Inglourious Basterds

Inglourious Basterds

2009, R, 153 min. Directed by Quentin Tarantino. Starring Brad Pitt, Christoph Waltz, Mélanie Laurent, Eli Roth, Diane Kruger, Michael Fassbender, Daniel Brühl, Til Schweiger, Omar Doom, Jacky Ido, B.J. Novak.

REVIEWED By Marc Savlov, Fri., Aug. 21, 2009

As with puppies and nudity, you can never go wrong by sprinkling a whole mess of dead Nazis in your film, a truism that Tarantino takes to heart (and, via Louisville Slugger, head) in this in-name-only remake of the 1978 Enzo Castellari World War II outing. Divided into chapters à la Kill Bill, Inglourious Basterds weaves together multiple storylines which coalesce into a literally explosive finale that rewrites both history and the World War II-era period of Germany's legendary UFA studios. Along the road to Berlin, it also travels into a surprisingly deft meditation on the uses and abuses of film as propaganda, and, while not every stylistic tack that's employed services the film as a whole – the wiggy, outsized, intertitled character introductions are a case in point – there's no mistaking this glorious mash-up of the war and vengeance genres for anything other than a Tarantino film. The tip-off that this particular version of history is an extended QT riff comes with the opening words: "Once upon a time in Nazi-occupied France." Tarantino's war is no fairy tale, though. While the sundry threads of the interwoven stories take a roundabout way to get to their final, fiery conclusion, the end result is nearly as satisfying as kicking Hitler in the teeth with a steel-toed jackboot. Pitt, scowling and scabrous and full of earthy, Tennessee wit, seems to have pitched his portrayal of the Basterds’ boss, Lt. Aldo Raine, somewhere between Clark Gable and Lee Van Cleef. His men, christened the “Basterds" by the Axis, are an all-Jewish squadron of bloodthirsty Nazi hunters whose most memorable member is Roth's baseball-bat-wielding maniac, Sgt. Donny Donowitz. Leading his men to a balls-out showdown with the Nazi top brass in a Parisian movie theatre owned by Laurent's Jewish survivor Shosanna Dreyfus, Raine and his men end up going head to head with the linguistically cunning and altogether opportunistic Übermensch, Col. Hans Landa, aka the “Jew Hunter." Landa is the most consistently entertaining character in a film crawling with uniquely archetypal figures – he may well be the best character that Tarantino has ever written – and the Austrian actor Waltz delivers a remarkably nuanced performance that's both outrageously over the top and treacherously nuanced. Waltz is, in fact, the beating heart of Inglorious Basterds and the best reason for non-QT fans to see the film. Despite what the film's ad campaign leads you to believe, this isn't simply an unending series of brutal encounters between unsympathetic Nazis and the business end of the Basterds’ bayonets. Tarantino's typically circular dialogue swarms are less noticeable than they were in, say, “Death Proof” or Jackie Brown, but they're still on display, and no one but no one writes with a surer grip of characterization and backstory (whether it's actually revealed or not) than QT. For all its stylistic flourishes and interlocking storylines, Inglourious Basterds is, at its bullet-riddled core, a bloody good war movie, twisting and twisted and full of wordy shrapnel but no less kickass for it. See "Once Upon a War Story" for an interview with Tarantino.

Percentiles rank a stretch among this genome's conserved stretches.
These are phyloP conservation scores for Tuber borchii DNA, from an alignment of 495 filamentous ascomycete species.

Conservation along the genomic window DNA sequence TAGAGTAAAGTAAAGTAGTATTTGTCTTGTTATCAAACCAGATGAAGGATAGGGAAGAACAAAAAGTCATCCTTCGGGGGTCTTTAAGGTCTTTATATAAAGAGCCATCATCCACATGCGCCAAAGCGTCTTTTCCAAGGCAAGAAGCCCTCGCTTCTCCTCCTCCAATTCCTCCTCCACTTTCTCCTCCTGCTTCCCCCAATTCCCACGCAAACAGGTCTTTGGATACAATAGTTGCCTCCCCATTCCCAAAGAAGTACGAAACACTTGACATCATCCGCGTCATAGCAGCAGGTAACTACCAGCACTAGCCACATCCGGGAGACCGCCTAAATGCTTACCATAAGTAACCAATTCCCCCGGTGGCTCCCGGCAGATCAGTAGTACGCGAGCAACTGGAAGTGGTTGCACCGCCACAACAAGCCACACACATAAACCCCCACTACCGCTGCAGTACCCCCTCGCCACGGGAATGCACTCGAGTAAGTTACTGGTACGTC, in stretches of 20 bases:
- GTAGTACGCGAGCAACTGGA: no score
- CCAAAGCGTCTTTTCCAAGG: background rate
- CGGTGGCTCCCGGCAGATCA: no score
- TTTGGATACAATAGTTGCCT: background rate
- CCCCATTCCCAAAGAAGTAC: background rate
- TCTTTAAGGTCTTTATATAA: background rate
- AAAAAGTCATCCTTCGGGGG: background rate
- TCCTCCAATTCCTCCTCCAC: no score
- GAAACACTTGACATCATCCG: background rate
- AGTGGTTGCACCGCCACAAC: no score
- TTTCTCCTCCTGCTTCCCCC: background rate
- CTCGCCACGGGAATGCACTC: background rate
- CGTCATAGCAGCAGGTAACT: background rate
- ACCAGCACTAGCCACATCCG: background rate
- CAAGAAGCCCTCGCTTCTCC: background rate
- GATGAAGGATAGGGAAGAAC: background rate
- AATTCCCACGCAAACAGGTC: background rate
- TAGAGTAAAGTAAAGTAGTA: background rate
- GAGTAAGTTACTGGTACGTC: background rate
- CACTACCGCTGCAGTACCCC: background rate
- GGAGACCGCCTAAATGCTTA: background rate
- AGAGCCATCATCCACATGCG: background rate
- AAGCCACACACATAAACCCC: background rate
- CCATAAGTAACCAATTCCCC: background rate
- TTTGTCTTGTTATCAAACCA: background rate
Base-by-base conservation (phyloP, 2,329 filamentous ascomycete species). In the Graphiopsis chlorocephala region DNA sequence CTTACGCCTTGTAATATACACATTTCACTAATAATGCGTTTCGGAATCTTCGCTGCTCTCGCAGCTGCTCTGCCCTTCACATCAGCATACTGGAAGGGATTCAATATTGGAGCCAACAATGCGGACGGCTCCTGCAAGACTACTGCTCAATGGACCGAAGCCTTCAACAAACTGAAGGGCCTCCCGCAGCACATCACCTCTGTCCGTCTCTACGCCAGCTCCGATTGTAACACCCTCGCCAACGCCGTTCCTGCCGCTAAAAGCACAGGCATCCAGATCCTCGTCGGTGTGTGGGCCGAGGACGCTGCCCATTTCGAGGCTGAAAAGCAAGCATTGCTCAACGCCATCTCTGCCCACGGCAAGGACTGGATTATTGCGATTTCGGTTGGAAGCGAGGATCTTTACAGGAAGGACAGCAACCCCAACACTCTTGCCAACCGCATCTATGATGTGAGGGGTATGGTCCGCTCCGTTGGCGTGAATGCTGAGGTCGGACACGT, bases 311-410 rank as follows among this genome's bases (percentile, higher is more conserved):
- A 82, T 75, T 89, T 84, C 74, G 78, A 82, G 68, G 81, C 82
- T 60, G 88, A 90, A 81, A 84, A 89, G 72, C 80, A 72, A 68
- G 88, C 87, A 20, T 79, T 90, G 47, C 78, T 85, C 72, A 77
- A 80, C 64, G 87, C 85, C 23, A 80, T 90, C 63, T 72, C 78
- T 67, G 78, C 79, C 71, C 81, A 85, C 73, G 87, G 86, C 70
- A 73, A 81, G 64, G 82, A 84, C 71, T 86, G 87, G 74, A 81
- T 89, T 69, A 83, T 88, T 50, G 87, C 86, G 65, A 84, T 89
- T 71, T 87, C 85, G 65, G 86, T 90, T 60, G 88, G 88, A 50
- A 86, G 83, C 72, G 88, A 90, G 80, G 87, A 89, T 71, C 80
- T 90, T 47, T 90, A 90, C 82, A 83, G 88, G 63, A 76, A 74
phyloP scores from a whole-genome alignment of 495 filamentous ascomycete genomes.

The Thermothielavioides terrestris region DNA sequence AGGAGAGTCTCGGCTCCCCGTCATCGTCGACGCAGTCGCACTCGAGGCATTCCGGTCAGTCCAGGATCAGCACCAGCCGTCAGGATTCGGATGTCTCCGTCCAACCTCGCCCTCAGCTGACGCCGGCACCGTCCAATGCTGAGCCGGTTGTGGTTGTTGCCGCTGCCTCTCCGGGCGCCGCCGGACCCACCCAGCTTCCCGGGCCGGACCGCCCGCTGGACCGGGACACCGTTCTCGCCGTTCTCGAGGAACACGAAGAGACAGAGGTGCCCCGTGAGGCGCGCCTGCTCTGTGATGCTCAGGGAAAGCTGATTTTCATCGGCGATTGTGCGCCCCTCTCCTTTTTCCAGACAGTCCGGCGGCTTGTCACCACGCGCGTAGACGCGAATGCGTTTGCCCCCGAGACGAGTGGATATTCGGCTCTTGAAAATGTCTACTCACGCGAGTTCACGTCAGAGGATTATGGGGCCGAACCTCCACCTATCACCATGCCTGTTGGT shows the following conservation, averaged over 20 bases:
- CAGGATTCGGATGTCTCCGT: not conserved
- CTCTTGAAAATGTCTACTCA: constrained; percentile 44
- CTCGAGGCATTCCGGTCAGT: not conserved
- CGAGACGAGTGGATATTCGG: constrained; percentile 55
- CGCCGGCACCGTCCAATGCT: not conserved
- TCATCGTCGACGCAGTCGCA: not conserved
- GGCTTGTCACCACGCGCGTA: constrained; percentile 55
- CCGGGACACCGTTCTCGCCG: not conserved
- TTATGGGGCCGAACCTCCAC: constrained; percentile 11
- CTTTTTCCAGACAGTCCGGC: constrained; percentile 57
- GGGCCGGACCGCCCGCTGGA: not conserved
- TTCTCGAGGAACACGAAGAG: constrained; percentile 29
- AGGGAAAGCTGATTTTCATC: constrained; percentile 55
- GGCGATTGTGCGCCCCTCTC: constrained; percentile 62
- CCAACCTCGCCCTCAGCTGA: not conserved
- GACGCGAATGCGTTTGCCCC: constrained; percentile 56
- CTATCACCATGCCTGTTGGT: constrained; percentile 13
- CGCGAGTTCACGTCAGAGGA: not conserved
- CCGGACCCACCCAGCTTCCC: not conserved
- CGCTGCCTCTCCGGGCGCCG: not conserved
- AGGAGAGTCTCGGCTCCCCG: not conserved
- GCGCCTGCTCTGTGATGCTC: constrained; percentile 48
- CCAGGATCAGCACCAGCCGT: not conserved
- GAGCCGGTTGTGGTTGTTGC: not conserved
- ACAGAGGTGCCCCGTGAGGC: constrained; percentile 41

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KEYWORDS FOR THIS FILM

Inglourious Basterds, Quentin Tarantino, Brad Pitt, Christoph Waltz, Mélanie Laurent, Eli Roth, Diane Kruger, Michael Fassbender, Daniel Brühl, Til Schweiger, Omar Doom, Jacky Ido, B.J. Novak

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